While the impact of new regulations and scandals are impossible to quantify, Colin McLean explains why political ambition will make the bank sector more attractive in an exclusive article for Wealth Manager.
The SVM founder writes:
The troubled banking sector seems to defy conventional analysis at present. The impact of new regulations, combined with scandals and regulatory fines, seems impossible to calculate.
Bank ratings across Europe – and in the UK in particular – show that most investors have given up trying to value bank shares. Many conclude there are easier ways to make money than betting on how the banking crisis will pan out.
But the case can be made for buying banks. The key is to look at the psychology of those who control banks’ destinies – the politicians.
The negatives are easy to see. Market commentators and regulators alike are encouraging politicians to take a tougher stance on banks. It is not just a matter of punishing the sector for its behaviour up to 2008, but a determination to avoid any repetition of those mistakes. Many think that a sound bank sector in future – to prevent any more taxpayer losses – should involve much higher reserves.
Essential to financing
Banks are essential to lending and to financing credit markets but society has limited risk tolerance. Banks with leverage that reached 60 times in 2008 have now typically at least halved the ratio.
Leverage peaked in the crisis at levels that left a less than 2% margin of error for some banks, but prudent banking in future might involve leverage of no more than, say, 10 times. Regulators around Europe would be much more comfortable with that structure.
However, this seems unlikely to happen any time soon. Politicians might not feel like appeasing the public and deflecting criticism from their opposition by flogging the sector a bit more, yet hitting banks does not look like the way to get re-elected. Creating economic growth, with healthy bank lending, is what matters to the public.
Although a few European banks have recently raised equity – generally on distressed terms – such finance is not currently open to the partly nationalised UK banks, nor is their profitability likely to build up balance sheets in the near term. Different solutions are needed.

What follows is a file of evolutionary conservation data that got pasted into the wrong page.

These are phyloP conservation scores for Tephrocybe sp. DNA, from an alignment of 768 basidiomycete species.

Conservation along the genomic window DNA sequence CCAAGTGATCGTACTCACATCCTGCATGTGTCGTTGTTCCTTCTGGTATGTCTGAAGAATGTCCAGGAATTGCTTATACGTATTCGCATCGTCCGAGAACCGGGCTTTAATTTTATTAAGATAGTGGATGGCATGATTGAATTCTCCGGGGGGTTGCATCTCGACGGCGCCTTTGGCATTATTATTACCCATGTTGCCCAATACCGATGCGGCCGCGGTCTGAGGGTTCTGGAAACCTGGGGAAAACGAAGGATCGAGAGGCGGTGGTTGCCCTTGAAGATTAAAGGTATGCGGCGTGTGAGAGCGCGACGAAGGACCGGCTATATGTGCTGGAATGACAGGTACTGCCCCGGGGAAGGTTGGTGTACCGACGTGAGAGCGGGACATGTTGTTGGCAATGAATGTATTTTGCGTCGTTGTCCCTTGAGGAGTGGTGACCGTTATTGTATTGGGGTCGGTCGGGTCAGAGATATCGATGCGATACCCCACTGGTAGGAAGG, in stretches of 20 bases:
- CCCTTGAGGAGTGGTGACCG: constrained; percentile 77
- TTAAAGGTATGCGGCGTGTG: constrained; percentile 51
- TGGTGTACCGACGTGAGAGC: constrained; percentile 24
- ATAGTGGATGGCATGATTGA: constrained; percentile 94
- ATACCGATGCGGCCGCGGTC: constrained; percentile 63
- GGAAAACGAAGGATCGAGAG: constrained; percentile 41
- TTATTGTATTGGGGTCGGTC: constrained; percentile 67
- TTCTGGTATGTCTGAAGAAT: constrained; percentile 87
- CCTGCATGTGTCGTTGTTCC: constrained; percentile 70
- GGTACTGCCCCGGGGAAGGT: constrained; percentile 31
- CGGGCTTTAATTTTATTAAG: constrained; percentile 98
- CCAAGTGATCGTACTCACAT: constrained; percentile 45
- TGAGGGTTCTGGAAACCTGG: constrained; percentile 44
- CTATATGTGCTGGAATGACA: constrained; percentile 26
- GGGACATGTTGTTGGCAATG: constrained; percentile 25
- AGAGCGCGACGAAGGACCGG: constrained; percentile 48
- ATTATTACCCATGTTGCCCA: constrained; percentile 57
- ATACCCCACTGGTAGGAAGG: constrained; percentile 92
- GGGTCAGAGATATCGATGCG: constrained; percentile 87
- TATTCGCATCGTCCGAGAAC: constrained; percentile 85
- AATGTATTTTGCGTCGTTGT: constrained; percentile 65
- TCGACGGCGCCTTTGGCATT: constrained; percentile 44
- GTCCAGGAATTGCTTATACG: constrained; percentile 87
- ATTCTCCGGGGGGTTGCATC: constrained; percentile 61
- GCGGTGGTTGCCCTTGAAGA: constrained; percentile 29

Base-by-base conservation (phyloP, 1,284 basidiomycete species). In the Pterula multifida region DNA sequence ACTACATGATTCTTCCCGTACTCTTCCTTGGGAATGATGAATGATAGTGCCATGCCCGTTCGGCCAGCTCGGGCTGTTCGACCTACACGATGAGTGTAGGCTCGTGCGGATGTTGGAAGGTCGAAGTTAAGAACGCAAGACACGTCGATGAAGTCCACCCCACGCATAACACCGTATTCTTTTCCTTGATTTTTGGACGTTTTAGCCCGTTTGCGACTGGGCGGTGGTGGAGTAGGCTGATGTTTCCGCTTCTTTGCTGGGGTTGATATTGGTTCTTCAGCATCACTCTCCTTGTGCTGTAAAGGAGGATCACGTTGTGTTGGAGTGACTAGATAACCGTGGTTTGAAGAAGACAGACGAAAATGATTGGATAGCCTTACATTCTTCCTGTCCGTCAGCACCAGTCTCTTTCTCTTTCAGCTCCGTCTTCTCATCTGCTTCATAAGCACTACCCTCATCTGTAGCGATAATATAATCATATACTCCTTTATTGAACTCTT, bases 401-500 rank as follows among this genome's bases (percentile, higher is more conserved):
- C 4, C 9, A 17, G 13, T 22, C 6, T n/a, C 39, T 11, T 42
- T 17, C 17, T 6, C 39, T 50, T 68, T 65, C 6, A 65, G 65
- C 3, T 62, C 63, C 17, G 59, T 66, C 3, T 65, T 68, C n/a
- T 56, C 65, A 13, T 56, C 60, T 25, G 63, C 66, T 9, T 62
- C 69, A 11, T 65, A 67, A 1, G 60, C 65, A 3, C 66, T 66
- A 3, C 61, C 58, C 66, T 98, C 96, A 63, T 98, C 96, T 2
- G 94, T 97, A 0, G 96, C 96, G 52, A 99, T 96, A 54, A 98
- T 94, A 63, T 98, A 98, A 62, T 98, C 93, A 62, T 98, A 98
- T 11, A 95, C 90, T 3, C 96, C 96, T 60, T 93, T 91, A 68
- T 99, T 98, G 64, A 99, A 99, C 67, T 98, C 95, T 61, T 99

The severe impact of deleveraging, as banks cut back their loan books, is already threatening growth. If the UK government needs any further warning on how bad this could get, France is showing how rapidly an economy can shrink when deleveraging really bites. That is not a scenario Britain needs.
And when banks are being encouraged to shrink, telling them to lend does not work. Banks can be given gross lending targets but net lending falls as loans are quietly called in.
That leaves politicians with just one route to economic growth and re-election: they must reduce the pressures on banks. Cutting the sector some slack seems to be the way in which the conflicting challenges of regulation and growth are resolved.
There are signs politicians are resisting calls from regulators and central banks to raise the bar even further for banks. For banks with assets to sell – such as RBS with its Citizens Bank or Lloyds’ interest in St James’s Place – improving their balance sheet is easier.
We can expect more discussion about flotations and disposals, meaning despite the high-profile fines and political rhetoric, life may get easier for banks, with less appetite for rapid deleveraging.
Politicians might recognise what eventually has to be done about the sector, but much of that will be years down the line. Getting banks to lend again is what matters.
Our leaders will set emotion aside and focus rationally on their own election prospects. This means banks, at current valuations, are attractive, despite the uncertainties around.